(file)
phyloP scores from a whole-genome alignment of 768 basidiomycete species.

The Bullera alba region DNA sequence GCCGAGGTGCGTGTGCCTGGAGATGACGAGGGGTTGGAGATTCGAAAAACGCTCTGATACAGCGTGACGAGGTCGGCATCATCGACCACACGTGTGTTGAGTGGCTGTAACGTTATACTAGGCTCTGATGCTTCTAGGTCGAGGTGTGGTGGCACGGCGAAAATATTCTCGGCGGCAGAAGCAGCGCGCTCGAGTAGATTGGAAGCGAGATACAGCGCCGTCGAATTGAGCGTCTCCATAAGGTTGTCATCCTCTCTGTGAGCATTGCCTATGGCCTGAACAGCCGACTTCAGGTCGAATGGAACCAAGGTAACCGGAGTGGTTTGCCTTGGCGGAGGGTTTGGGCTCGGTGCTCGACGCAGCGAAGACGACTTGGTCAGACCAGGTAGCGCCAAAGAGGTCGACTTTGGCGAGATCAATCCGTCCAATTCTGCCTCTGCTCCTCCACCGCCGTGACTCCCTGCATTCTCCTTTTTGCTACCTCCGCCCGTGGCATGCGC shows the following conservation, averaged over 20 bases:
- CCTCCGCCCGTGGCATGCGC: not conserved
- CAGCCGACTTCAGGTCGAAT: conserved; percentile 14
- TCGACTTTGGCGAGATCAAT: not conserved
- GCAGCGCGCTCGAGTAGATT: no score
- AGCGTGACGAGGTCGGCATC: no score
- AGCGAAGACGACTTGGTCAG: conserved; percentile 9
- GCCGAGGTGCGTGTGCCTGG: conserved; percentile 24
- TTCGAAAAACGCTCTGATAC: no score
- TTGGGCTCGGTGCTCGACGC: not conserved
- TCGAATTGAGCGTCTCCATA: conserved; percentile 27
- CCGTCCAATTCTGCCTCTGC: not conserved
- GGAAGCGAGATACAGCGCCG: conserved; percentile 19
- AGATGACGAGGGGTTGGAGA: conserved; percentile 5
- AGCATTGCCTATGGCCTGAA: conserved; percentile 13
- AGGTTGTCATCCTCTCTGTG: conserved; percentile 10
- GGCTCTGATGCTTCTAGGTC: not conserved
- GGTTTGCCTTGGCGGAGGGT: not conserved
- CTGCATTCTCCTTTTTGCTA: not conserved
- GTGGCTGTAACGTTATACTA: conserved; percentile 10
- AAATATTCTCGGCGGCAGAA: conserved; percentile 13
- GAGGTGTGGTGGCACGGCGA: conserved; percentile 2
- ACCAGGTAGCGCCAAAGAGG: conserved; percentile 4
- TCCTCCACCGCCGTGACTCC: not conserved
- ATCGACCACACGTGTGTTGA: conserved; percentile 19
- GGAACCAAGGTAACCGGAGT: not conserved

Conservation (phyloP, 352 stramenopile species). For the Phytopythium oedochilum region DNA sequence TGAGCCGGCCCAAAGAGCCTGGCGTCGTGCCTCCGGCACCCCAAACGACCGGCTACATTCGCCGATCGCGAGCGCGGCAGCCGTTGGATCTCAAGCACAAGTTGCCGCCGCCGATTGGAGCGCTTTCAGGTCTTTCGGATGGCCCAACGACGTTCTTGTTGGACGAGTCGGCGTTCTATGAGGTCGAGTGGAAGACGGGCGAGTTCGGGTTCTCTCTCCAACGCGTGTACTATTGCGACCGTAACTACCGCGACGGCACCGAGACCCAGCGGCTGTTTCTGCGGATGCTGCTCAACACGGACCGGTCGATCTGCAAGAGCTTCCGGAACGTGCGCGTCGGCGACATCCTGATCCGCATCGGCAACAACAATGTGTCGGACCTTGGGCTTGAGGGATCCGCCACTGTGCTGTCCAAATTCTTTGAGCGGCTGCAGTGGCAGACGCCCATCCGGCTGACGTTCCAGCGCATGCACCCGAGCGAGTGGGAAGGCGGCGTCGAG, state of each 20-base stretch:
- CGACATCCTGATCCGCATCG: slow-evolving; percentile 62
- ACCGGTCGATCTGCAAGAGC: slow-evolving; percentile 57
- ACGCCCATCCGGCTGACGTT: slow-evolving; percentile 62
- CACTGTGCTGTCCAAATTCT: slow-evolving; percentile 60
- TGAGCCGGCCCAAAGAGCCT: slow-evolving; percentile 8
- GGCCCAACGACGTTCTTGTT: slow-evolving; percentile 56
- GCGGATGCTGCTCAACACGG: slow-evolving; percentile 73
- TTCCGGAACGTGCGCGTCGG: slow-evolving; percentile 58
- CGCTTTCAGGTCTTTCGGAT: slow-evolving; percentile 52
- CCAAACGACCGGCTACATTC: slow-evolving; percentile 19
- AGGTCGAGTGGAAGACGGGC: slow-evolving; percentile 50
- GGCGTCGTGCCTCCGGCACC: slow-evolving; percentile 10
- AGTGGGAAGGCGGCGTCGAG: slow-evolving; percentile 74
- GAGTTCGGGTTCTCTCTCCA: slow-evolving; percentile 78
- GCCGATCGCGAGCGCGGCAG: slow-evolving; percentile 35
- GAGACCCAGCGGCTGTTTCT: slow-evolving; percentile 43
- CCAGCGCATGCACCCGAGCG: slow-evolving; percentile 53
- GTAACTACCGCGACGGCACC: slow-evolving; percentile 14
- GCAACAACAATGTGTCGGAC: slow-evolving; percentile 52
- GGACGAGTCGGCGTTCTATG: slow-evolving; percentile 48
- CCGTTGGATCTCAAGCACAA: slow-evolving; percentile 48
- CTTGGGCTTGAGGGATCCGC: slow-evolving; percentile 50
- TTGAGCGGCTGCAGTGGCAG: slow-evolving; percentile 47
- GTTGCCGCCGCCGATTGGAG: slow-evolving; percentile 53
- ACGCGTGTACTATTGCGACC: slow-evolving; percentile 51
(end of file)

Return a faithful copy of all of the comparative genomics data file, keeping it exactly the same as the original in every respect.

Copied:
phyloP scores from a whole-genome alignment of 768 basidiomycete species.

The Bullera alba region DNA sequence GCCGAGGTGCGTGTGCCTGGAGATGACGAGGGGTTGGAGATTCGAAAAACGCTCTGATACAGCGTGACGAGGTCGGCATCATCGACCACACGTGTGTTGAGTGGCTGTAACGTTATACTAGGCTCTGATGCTTCTAGGTCGAGGTGTGGTGGCACGGCGAAAATATTCTCGGCGGCAGAAGCAGCGCGCTCGAGTAGATTGGAAGCGAGATACAGCGCCGTCGAATTGAGCGTCTCCATAAGGTTGTCATCCTCTCTGTGAGCATTGCCTATGGCCTGAACAGCCGACTTCAGGTCGAATGGAACCAAGGTAACCGGAGTGGTTTGCCTTGGCGGAGGGTTTGGGCTCGGTGCTCGACGCAGCGAAGACGACTTGGTCAGACCAGGTAGCGCCAAAGAGGTCGACTTTGGCGAGATCAATCCGTCCAATTCTGCCTCTGCTCCTCCACCGCCGTGACTCCCTGCATTCTCCTTTTTGCTACCTCCGCCCGTGGCATGCGC shows the following conservation, averaged over 20 bases:
- CCTCCGCCCGTGGCATGCGC: not conserved
- CAGCCGACTTCAGGTCGAAT: conserved; percentile 14
- TCGACTTTGGCGAGATCAAT: not conserved
- GCAGCGCGCTCGAGTAGATT: no score
- AGCGTGACGAGGTCGGCATC: no score
- AGCGAAGACGACTTGGTCAG: conserved; percentile 9
- GCCGAGGTGCGTGTGCCTGG: conserved; percentile 24
- TTCGAAAAACGCTCTGATAC: no score
- TTGGGCTCGGTGCTCGACGC: not conserved
- TCGAATTGAGCGTCTCCATA: conserved; percentile 27
- CCGTCCAATTCTGCCTCTGC: not conserved
- GGAAGCGAGATACAGCGCCG: conserved; percentile 19
- AGATGACGAGGGGTTGGAGA: conserved; percentile 5
- AGCATTGCCTATGGCCTGAA: conserved; percentile 13
- AGGTTGTCATCCTCTCTGTG: conserved; percentile 10
- GGCTCTGATGCTTCTAGGTC: not conserved
- GGTTTGCCTTGGCGGAGGGT: not conserved
- CTGCATTCTCCTTTTTGCTA: not conserved
- GTGGCTGTAACGTTATACTA: conserved; percentile 10
- AAATATTCTCGGCGGCAGAA: conserved; percentile 13
- GAGGTGTGGTGGCACGGCGA: conserved; percentile 2
- ACCAGGTAGCGCCAAAGAGG: conserved; percentile 4
- TCCTCCACCGCCGTGACTCC: not conserved
- ATCGACCACACGTGTGTTGA: conserved; percentile 19
- GGAACCAAGGTAACCGGAGT: not conserved

Conservation (phyloP, 352 stramenopile species). For the Phytopythium oedochilum region DNA sequence TGAGCCGGCCCAAAGAGCCTGGCGTCGTGCCTCCGGCACCCCAAACGACCGGCTACATTCGCCGATCGCGAGCGCGGCAGCCGTTGGATCTCAAGCACAAGTTGCCGCCGCCGATTGGAGCGCTTTCAGGTCTTTCGGATGGCCCAACGACGTTCTTGTTGGACGAGTCGGCGTTCTATGAGGTCGAGTGGAAGACGGGCGAGTTCGGGTTCTCTCTCCAACGCGTGTACTATTGCGACCGTAACTACCGCGACGGCACCGAGACCCAGCGGCTGTTTCTGCGGATGCTGCTCAACACGGACCGGTCGATCTGCAAGAGCTTCCGGAACGTGCGCGTCGGCGACATCCTGATCCGCATCGGCAACAACAATGTGTCGGACCTTGGGCTTGAGGGATCCGCCACTGTGCTGTCCAAATTCTTTGAGCGGCTGCAGTGGCAGACGCCCATCCGGCTGACGTTCCAGCGCATGCACCCGAGCGAGTGGGAAGGCGGCGTCGAG, state of each 20-base stretch:
- CGACATCCTGATCCGCATCG: slow-evolving; percentile 62
- ACCGGTCGATCTGCAAGAGC: slow-evolving; percentile 57
- ACGCCCATCCGGCTGACGTT: slow-evolving; percentile 62
- CACTGTGCTGTCCAAATTCT: slow-evolving; percentile 60
- TGAGCCGGCCCAAAGAGCCT: slow-evolving; percentile 8
- GGCCCAACGACGTTCTTGTT: slow-evolving; percentile 56
- GCGGATGCTGCTCAACACGG: slow-evolving; percentile 73
- TTCCGGAACGTGCGCGTCGG: slow-evolving; percentile 58
- CGCTTTCAGGTCTTTCGGAT: slow-evolving; percentile 52
- CCAAACGACCGGCTACATTC: slow-evolving; percentile 19
- AGGTCGAGTGGAAGACGGGC: slow-evolving; percentile 50
- GGCGTCGTGCCTCCGGCACC: slow-evolving; percentile 10
- AGTGGGAAGGCGGCGTCGAG: slow-evolving; percentile 74
- GAGTTCGGGTTCTCTCTCCA: slow-evolving; percentile 78
- GCCGATCGCGAGCGCGGCAG: slow-evolving; percentile 35
- GAGACCCAGCGGCTGTTTCT: slow-evolving; percentile 43
- CCAGCGCATGCACCCGAGCG: slow-evolving; percentile 53
- GTAACTACCGCGACGGCACC: slow-evolving; percentile 14
- GCAACAACAATGTGTCGGAC: slow-evolving; percentile 52
- GGACGAGTCGGCGTTCTATG: slow-evolving; percentile 48
- CCGTTGGATCTCAAGCACAA: slow-evolving; percentile 48
- CTTGGGCTTGAGGGATCCGC: slow-evolving; percentile 50
- TTGAGCGGCTGCAGTGGCAG: slow-evolving; percentile 47
- GTTGCCGCCGCCGATTGGAG: slow-evolving; percentile 53
- ACGCGTGTACTATTGCGACC: slow-evolving; percentile 51